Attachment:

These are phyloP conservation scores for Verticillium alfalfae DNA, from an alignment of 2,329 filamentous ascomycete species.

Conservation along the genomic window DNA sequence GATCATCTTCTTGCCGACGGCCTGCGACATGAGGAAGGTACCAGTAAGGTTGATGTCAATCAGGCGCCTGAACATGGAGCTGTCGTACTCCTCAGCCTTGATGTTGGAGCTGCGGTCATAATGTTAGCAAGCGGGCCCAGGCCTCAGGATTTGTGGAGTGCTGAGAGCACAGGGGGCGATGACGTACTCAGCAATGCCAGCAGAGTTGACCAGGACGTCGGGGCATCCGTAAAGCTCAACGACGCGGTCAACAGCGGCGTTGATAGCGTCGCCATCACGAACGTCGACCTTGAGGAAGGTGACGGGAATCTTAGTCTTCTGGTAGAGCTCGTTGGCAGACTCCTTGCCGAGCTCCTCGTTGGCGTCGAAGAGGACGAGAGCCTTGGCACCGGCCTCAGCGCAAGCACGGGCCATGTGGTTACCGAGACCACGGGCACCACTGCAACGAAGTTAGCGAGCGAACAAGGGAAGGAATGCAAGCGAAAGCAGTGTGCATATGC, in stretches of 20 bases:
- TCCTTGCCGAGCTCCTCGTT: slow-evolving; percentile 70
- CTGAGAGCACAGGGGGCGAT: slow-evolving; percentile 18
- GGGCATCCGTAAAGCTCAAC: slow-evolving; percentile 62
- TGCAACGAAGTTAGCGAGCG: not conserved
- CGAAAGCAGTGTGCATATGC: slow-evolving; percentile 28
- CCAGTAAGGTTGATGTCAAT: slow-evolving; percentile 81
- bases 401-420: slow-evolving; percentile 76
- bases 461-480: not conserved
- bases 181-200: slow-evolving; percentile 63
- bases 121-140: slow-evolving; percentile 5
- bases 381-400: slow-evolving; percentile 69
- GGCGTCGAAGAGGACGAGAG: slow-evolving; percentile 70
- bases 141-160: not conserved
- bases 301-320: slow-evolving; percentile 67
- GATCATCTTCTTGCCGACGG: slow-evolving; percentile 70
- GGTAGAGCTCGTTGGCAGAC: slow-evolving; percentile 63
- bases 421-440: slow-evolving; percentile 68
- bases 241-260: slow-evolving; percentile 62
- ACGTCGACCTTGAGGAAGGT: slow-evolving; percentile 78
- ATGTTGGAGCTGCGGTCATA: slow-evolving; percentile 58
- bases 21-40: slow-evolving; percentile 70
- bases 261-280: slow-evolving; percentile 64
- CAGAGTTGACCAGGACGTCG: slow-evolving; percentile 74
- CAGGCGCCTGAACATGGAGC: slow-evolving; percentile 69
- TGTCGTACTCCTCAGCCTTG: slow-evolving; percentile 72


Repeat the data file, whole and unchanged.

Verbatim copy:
These are phyloP conservation scores for Verticillium alfalfae DNA, from an alignment of 2,329 filamentous ascomycete species.

Conservation along the genomic window DNA sequence GATCATCTTCTTGCCGACGGCCTGCGACATGAGGAAGGTACCAGTAAGGTTGATGTCAATCAGGCGCCTGAACATGGAGCTGTCGTACTCCTCAGCCTTGATGTTGGAGCTGCGGTCATAATGTTAGCAAGCGGGCCCAGGCCTCAGGATTTGTGGAGTGCTGAGAGCACAGGGGGCGATGACGTACTCAGCAATGCCAGCAGAGTTGACCAGGACGTCGGGGCATCCGTAAAGCTCAACGACGCGGTCAACAGCGGCGTTGATAGCGTCGCCATCACGAACGTCGACCTTGAGGAAGGTGACGGGAATCTTAGTCTTCTGGTAGAGCTCGTTGGCAGACTCCTTGCCGAGCTCCTCGTTGGCGTCGAAGAGGACGAGAGCCTTGGCACCGGCCTCAGCGCAAGCACGGGCCATGTGGTTACCGAGACCACGGGCACCACTGCAACGAAGTTAGCGAGCGAACAAGGGAAGGAATGCAAGCGAAAGCAGTGTGCATATGC, in stretches of 20 bases:
- TCCTTGCCGAGCTCCTCGTT: slow-evolving; percentile 70
- CTGAGAGCACAGGGGGCGAT: slow-evolving; percentile 18
- GGGCATCCGTAAAGCTCAAC: slow-evolving; percentile 62
- TGCAACGAAGTTAGCGAGCG: not conserved
- CGAAAGCAGTGTGCATATGC: slow-evolving; percentile 28
- CCAGTAAGGTTGATGTCAAT: slow-evolving; percentile 81
- bases 401-420: slow-evolving; percentile 76
- bases 461-480: not conserved
- bases 181-200: slow-evolving; percentile 63
- bases 121-140: slow-evolving; percentile 5
- bases 381-400: slow-evolving; percentile 69
- GGCGTCGAAGAGGACGAGAG: slow-evolving; percentile 70
- bases 141-160: not conserved
- bases 301-320: slow-evolving; percentile 67
- GATCATCTTCTTGCCGACGG: slow-evolving; percentile 70
- GGTAGAGCTCGTTGGCAGAC: slow-evolving; percentile 63
- bases 421-440: slow-evolving; percentile 68
- bases 241-260: slow-evolving; percentile 62
- ACGTCGACCTTGAGGAAGGT: slow-evolving; percentile 78
- ATGTTGGAGCTGCGGTCATA: slow-evolving; percentile 58
- bases 21-40: slow-evolving; percentile 70
- bases 261-280: slow-evolving; percentile 64
- CAGAGTTGACCAGGACGTCG: slow-evolving; percentile 74
- CAGGCGCCTGAACATGGAGC: slow-evolving; percentile 69
- TGTCGTACTCCTCAGCCTTG: slow-evolving; percentile 72